Treasury to Sell Out Citi?
I'm hearing that the Treasury is considering a single common stock offering to sell its entire position in Citigroup.
Maybe sometime in the next week or so.
Even some members of the Federal Reserve believe that the second round of quantitative easing will have a muted impact, because rates are already low and excess reserves remain sizeable.
Whitney Axes Brokers
Meredith Whitney cuts 2010-2012 estimates on Goldman Sachs and Morgan Stanley.
She cut estimates on GS by $0.50 to $1.00 each year and MS by $0.15 to $0.60 each year this morning.
Liberty Mutual Group has postponed its Liberty Mutual Agency IPO.
Mr. Market continues to deliver the potentially toxic combination of low volume, poor breadth and weakening financial stocks.
QE 2 will have more impact than many fear:
* It will pull the U.S. dollar still lower, serving to improve our exports and slow down our imports. This will result in a better trade deficit.
* The yield curve should grow more flat. That flattening will likely encourage banks to lend.
* The consumer will benefit by a further drop in mortgage rates as debt service ratios improve. Refinancing activity will also increase; a pickup in consumer spending should follow.
* Even though housing will continue to be haunted by an unsold shadow inventory, lower mortgage rates raise the odds that the residential real estate markets stabilizes and, with less pressure on home prices, that consumer confidence might recover.
* Real interest rates will drop further, so risk assets should theoretically gain in price.
The cost of consumer banking is about to rise. From BAC:
At Bank of America, we want to provide you with up-to-date information on your accounts so that you can make informed banking decisions. Beginning in November 2010, we will be making changes to certain fees. Before these changes go into effect, we want to communicate them clearly and let you know that we are available to discuss any questions you have.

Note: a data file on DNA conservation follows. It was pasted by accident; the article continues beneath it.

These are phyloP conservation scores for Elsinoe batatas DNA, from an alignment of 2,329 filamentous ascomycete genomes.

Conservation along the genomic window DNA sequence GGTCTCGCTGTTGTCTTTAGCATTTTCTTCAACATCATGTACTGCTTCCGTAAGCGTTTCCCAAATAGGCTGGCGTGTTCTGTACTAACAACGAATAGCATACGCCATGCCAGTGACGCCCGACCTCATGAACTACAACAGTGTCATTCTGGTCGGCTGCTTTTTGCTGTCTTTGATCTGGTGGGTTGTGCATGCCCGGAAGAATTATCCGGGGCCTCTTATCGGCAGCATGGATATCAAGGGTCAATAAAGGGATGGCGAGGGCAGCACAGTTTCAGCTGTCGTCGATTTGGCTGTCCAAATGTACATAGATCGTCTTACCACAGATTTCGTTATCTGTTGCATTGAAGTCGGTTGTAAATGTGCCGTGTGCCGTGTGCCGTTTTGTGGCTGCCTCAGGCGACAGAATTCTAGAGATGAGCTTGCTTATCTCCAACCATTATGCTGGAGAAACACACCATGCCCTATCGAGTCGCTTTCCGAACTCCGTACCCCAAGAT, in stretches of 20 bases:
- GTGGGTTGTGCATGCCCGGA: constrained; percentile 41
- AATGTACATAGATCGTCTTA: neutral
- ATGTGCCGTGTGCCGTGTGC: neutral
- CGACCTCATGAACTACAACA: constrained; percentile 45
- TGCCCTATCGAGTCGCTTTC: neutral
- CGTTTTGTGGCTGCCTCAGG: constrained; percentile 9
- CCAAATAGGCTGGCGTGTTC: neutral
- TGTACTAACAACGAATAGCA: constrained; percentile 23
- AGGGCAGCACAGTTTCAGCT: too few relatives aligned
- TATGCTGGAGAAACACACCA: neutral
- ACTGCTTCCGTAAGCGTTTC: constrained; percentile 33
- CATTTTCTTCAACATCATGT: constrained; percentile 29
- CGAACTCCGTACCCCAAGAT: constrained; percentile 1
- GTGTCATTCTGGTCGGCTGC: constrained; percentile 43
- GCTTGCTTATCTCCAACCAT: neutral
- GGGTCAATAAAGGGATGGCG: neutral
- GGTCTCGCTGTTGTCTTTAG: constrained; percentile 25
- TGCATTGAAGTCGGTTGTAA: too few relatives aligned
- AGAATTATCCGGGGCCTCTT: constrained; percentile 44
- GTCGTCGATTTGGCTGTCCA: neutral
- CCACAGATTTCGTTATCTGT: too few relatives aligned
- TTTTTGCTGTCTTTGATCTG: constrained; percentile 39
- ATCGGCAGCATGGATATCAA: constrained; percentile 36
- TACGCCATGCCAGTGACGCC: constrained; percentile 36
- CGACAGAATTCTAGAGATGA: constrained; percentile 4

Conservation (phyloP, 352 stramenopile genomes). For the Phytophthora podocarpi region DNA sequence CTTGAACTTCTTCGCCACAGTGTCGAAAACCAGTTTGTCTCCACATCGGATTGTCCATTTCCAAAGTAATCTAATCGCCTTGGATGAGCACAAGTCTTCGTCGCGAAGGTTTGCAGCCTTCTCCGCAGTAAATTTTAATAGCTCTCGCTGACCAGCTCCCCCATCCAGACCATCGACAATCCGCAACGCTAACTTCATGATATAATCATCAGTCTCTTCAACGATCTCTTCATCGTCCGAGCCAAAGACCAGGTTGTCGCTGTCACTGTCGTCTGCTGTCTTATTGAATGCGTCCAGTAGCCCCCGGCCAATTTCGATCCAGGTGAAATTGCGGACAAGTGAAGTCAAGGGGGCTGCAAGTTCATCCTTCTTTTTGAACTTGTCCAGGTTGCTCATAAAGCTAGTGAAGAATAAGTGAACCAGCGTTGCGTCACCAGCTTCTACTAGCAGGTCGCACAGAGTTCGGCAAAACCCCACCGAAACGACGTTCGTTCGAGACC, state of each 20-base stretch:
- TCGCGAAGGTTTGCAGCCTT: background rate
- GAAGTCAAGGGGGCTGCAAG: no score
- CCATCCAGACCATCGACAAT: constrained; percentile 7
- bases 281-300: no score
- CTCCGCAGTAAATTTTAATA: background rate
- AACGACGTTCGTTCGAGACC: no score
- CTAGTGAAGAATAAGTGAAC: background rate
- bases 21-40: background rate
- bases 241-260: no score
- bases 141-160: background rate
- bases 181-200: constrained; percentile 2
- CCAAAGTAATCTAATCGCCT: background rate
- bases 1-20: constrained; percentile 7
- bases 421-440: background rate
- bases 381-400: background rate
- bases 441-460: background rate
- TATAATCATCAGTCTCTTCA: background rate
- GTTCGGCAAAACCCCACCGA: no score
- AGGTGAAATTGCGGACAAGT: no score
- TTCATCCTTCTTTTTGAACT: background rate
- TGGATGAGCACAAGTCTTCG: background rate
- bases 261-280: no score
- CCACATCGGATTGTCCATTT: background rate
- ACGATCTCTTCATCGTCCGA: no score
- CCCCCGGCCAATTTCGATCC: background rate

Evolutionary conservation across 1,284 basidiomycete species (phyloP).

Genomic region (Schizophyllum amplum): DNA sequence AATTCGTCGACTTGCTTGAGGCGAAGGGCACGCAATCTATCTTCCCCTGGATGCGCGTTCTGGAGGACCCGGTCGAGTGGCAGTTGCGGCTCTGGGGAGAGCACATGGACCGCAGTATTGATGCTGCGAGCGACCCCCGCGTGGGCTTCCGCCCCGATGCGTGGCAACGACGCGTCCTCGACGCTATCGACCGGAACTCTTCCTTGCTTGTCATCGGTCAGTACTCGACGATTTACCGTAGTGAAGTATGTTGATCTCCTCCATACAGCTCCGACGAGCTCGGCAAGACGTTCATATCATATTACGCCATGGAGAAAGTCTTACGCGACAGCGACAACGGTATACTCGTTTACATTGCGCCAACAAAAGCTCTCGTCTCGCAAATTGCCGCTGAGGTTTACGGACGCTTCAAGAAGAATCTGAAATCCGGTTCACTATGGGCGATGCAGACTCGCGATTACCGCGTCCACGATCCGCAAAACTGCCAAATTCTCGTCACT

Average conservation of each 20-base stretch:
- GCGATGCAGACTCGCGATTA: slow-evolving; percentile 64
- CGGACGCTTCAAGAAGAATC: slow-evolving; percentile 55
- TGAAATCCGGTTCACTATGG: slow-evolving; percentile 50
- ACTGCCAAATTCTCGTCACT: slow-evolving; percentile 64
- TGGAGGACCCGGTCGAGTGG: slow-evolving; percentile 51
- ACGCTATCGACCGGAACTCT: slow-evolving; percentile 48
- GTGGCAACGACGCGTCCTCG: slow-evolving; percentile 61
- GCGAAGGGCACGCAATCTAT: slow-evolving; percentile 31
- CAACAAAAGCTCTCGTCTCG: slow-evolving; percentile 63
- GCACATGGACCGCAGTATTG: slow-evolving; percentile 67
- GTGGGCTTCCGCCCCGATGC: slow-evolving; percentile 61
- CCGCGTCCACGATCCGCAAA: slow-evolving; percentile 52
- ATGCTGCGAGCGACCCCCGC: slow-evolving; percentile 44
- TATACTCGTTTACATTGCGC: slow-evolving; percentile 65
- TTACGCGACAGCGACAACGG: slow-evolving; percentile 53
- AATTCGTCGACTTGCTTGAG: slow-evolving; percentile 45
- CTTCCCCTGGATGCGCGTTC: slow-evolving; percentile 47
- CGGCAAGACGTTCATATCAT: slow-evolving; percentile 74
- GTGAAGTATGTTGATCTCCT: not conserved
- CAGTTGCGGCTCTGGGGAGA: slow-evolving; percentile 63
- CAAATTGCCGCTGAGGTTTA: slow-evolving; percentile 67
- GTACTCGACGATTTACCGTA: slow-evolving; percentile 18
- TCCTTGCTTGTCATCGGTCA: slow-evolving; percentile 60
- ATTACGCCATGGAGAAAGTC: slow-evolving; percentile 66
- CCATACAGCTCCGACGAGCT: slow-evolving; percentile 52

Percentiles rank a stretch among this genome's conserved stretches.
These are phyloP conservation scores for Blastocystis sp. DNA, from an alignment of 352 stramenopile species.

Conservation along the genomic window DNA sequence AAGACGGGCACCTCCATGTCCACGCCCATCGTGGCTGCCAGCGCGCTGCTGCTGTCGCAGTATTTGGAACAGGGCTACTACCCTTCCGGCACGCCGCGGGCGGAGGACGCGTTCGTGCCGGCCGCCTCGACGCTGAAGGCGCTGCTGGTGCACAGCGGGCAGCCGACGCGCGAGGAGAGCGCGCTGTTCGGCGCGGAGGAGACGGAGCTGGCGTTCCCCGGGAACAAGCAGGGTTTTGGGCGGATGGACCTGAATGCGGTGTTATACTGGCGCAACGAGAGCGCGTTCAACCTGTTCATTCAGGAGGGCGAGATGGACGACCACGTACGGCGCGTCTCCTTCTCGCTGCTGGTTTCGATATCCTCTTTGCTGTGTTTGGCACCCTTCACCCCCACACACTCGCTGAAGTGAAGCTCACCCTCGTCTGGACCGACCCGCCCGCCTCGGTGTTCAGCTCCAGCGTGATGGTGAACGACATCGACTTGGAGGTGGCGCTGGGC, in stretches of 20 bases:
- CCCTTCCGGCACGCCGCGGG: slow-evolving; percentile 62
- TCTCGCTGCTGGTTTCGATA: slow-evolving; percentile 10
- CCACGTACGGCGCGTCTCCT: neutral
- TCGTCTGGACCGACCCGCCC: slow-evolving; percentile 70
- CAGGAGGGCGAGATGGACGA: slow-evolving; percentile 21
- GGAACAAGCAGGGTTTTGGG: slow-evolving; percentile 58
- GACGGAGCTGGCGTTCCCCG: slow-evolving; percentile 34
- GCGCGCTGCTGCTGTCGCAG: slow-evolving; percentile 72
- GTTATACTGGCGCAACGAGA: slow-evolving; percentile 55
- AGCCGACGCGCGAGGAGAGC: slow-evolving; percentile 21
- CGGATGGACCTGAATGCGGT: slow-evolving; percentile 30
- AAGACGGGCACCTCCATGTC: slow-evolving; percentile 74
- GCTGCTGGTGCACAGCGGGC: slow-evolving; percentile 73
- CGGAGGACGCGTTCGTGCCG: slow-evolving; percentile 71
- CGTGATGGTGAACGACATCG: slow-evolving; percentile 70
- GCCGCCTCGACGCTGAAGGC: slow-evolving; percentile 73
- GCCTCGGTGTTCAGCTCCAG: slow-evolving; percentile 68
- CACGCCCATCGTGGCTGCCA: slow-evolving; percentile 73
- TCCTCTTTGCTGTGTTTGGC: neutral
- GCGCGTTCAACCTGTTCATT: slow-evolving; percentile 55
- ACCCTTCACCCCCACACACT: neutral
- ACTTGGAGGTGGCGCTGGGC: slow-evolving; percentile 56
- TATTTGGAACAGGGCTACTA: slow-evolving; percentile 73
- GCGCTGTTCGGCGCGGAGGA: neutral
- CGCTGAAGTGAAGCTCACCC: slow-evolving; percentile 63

Some changes will take effect at the beginning of your statement cycle in November, while others will take effect in December and January. We have included specific dates on the enclosed chart indicating when changes are taking effect.
-- "Price Changes for Personal Checking and Savings Accounts," Bank of America mailing to customers this week
Financial regulation has cut into banking incomes, but be prepared for a barrage of increased fees from the banking industry in an attempt to regain profitability.
That letter contained higher fees for ATM full statements, check imaging services, deposited items returned or cashed items returned and monthly maintenance fees and minimum balance requirements.
In other words, be careful what you wish for!
The cost of consumer banking is about to rise -- in certain cases, dramatically.
It seems the Fed is hesitant to come into the market, guns blazing.
For me, personally, it is not a foregone conclusion that more accommodation is required. I am not yet of a firm mind of what exactly the problem is, and for that reason I'm not yet committed to a particular course of action that might involve further accommodation. ... If in six months or 12 months the economy is operating at the low level it is today (and unemployment is 9.5% or higher), I will be comfortable with taking action.
-- Dennis Lockhart
Atlanta Fed President Dennis Lockhart gave his two bits on the possibility of another round of quantitative easing in a speech in Tennessee last night, and the message was that it remains unclear whether the economy, at the current time, is so weak as to justify further quantitative easing. Moreover, the benefit/effectiveness of more monetary stimulation is not certain to many economists and members of the Federal Reserve.
Other observations by the Atlanta Fed president include: economic growth will accelerate in 2011-12, deflationary risks are possible but not probable, policy (tax and regulatory) is negatively affecting business decisions, and the rise in the price of gold may not signal emerging inflationary pressures.
Lockhart's speech confirms the substance of Jon Hilsenrath's column in The Wall Street Journal from Tuesday.
For now, no Fed shock and awe.......